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Baltimore County librarians seek to unionize through legislation that’s going before General Assembly

Citing a lack of transparency and communication from Baltimore County Public Library leadership and seeking health care benefits for almost half the library system’s workforce, library employees are trying to unionize.

Librarians are seeking to join the International Association of Machinists and Aerospace Workers, or IAMAW, a union representing nearly 647,000 employees across 200 industries.

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Because local library systems are state agencies, the Maryland Attorney General’s office advises that collective bargaining be authorized through state legislation rather than a local charter amendment, which could, potentially, be challenged in court.

A bill pre-filed by Del. Cathi Forbes, who represents the Towson area, and another cross-filed by Sen. Shelly Hettleman, who represents portions of the northwest county, would authorize the library’s 578 part-time and full-time employees to form a union and collectively bargain.

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“They love their jobs, they love working for the library,” said Forbes. “But they want better communication between workers and management, and … more say in decisions that are being made.”

Bridget Fitzgerald, a union organizer working with the library’s professional staff, said employees have sought to unionize for the last two years. There’s a lack of transparency in the hiring and promotion process, they say, and inconsistent policy enforcement across the library system’s 19 branches.

The pandemic has made that worse, Fitzgerald said.

The library system has alerted the public to several positive coronavirus cases since partially reopening last summer, but Fitzgerald said in at least one case in November, employees weren’t notified of the positive test until nearly a month later, and cleanings of library buildings following confirmed cases have been inconsistent across branches.

“When there actually began to be reports of positive cases among employees, they don’t feel as if BCPL is [unilaterally] following the protocol that’s laid out,” she said.

According to the library’s protocol, spokeswoman Erica Palmisano said staff is to be notified and information is shared on social media channels about any closures. The library works with the county’s property management division to clean and disinfect the branch where an employee has tested positive, she said, and those who may have been exposed are asked to quarantine.

Palmisano acknowledged “there was one instance where, due to a gap in communication, notification of a positive case was delayed by several days,” but it had been determined that it was unlikely there was exposure risk to other staff members.

“While it had been determined that there was no risk, transparency is important,” she added in an email. “We acknowledged the error to our staff and reassured them that it was an anomaly.”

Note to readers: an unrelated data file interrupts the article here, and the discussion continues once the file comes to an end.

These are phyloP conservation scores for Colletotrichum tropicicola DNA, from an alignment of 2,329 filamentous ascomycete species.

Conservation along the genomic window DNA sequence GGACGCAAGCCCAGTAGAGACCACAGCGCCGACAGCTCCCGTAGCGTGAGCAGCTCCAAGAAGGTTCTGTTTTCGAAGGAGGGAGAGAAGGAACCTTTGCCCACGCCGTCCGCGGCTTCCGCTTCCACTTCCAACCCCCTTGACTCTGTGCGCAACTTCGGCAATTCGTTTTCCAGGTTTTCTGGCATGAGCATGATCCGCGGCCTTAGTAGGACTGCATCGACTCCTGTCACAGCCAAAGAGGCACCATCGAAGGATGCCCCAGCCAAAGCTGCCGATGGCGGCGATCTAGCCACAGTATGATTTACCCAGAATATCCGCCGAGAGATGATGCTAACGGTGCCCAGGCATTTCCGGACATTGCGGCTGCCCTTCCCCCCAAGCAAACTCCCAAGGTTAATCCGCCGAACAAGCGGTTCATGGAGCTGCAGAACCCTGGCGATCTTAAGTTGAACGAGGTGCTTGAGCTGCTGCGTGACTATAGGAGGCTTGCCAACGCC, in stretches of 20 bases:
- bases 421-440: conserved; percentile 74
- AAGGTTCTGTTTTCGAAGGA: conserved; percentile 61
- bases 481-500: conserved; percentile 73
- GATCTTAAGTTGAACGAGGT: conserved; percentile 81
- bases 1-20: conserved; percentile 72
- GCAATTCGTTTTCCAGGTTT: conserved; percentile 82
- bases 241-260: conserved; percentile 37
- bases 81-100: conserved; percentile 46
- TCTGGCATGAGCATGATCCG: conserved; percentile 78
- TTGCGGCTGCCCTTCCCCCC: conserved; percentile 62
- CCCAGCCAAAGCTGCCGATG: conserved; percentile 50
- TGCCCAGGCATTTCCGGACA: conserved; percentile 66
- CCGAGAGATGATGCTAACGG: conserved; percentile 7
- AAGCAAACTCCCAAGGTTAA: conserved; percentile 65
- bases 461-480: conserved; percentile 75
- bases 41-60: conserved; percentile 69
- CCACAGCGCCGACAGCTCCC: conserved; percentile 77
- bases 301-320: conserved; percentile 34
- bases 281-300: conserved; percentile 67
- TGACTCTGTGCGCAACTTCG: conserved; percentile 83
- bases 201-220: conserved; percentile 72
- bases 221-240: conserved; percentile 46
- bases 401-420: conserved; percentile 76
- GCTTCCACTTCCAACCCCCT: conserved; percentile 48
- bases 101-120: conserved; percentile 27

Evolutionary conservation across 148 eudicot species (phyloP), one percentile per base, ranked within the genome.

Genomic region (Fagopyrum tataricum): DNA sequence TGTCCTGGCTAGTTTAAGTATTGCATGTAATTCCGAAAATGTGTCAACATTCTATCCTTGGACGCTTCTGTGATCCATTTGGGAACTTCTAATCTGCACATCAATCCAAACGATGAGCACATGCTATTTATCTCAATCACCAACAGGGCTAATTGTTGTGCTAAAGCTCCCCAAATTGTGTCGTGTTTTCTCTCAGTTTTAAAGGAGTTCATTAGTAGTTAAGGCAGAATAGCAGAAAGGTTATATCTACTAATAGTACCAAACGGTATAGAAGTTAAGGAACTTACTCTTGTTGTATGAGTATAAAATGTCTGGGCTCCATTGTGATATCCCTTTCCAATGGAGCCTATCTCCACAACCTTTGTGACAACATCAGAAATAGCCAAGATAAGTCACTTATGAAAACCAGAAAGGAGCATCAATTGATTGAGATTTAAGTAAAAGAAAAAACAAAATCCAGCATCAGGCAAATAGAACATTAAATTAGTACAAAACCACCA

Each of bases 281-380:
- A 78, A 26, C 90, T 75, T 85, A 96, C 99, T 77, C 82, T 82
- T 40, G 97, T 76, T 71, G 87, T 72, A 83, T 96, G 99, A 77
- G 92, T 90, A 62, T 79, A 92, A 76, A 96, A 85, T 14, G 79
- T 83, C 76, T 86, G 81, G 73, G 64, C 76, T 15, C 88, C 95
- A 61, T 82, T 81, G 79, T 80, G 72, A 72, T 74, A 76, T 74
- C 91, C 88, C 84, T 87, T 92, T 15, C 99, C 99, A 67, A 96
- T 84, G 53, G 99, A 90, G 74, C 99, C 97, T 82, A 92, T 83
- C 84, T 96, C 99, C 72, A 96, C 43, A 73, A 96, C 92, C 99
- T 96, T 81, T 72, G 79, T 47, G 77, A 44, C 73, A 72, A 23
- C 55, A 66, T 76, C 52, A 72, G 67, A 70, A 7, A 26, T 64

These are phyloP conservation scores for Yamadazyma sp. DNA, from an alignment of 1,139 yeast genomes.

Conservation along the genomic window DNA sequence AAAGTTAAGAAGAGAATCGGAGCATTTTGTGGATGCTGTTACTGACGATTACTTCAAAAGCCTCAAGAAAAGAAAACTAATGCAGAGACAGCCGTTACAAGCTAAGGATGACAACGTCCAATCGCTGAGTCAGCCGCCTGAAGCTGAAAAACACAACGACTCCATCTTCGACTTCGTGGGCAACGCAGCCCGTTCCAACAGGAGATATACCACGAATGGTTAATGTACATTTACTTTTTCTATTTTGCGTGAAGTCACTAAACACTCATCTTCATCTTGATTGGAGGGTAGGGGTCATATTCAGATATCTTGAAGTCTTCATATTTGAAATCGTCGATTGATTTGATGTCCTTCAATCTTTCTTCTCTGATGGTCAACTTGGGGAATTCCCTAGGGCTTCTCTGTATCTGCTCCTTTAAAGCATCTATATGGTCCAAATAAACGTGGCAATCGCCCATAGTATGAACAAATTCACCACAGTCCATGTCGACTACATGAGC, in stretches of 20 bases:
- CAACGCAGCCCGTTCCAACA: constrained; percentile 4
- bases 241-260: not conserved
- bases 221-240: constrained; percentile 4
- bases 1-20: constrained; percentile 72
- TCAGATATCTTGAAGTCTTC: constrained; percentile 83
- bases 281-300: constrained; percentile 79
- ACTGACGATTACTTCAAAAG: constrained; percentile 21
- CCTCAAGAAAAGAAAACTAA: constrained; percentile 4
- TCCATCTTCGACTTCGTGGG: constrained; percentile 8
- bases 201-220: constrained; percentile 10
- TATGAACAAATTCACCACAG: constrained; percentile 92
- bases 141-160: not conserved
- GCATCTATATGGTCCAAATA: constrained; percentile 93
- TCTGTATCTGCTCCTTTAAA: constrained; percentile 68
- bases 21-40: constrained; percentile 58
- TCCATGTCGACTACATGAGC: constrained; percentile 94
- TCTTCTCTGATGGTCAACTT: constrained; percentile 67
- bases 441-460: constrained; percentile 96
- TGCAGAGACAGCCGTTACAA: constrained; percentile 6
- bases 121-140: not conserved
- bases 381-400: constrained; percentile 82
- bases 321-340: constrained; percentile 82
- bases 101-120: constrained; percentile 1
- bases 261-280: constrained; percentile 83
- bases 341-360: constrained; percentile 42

County libraries are currently offering some services, mostly outdoor book pickups and drop-offs and by-appointment computer access, raising concern among part-time librarians — who make up 48% of the system’s employees — about the lack of health care benefits as they work on-site.

Part-time librarians do not receive pension contributions, dental or health care coverage through the library system. Among their benefits are accrued sick leave and two paid holidays, according to a library spokeswoman.

“Particularly at a time with the coronavirus, everything going on right now — not having health care access speaks volumes to these employees,” Fitzgerald said.

Librarians are also seeking better paid time off and said there is a “need to improve respect for employees of all levels and sensitivity to diversity issues,” according to Fitzgerald. She spoke on behalf of library employees, who were advised by management to refer media questions to a library spokeswoman.

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Fitzgerald added that preliminary conversations with library management have been encouraging, and that librarians said they largely enjoy working for the system.

“The lives of lots of workers have been challenging through COVID-19, including librarians,” Hettleman said. “The jobs of librarians are so central to a healthy and thriving community.”

In a statement, Palmisano said the library and its board are aware of the bills, and “support the right of employees to pursue collective bargaining.”

It’s unclear what fiscal impact a contract between librarians and management would have on county finances. Fitzgerald said that calls for more pay are not driving union efforts.

“A big jump in pay cannot necessarily be done right now, and they know that,” she added.

County Executive Johnny Olszewski, Jr., who has met with labor organizers, said in a statement that he “wholeheartedly embrace[s] the right of employees to unionize and collectively bargain.”

Library employees in three of Maryland’s 24 jurisdictions — Montgomery, Howard and Prince George’s counties — have sought, and been granted, the right to unionize, although Howard County librarians have yet to form a union.

According to the AFL-CIO, a coalition of labor unions, roughly 26% of librarians across the U.S. reported in 2017 they were union members.

On a website, Baltimore County librarians have indicated they’ve formed an organizing committee and are collecting union authorization cards, but are still working to gain enough employee signatures by Sept. 2021 before holding a union election.

Hearings on the pair of bills have not yet been scheduled.

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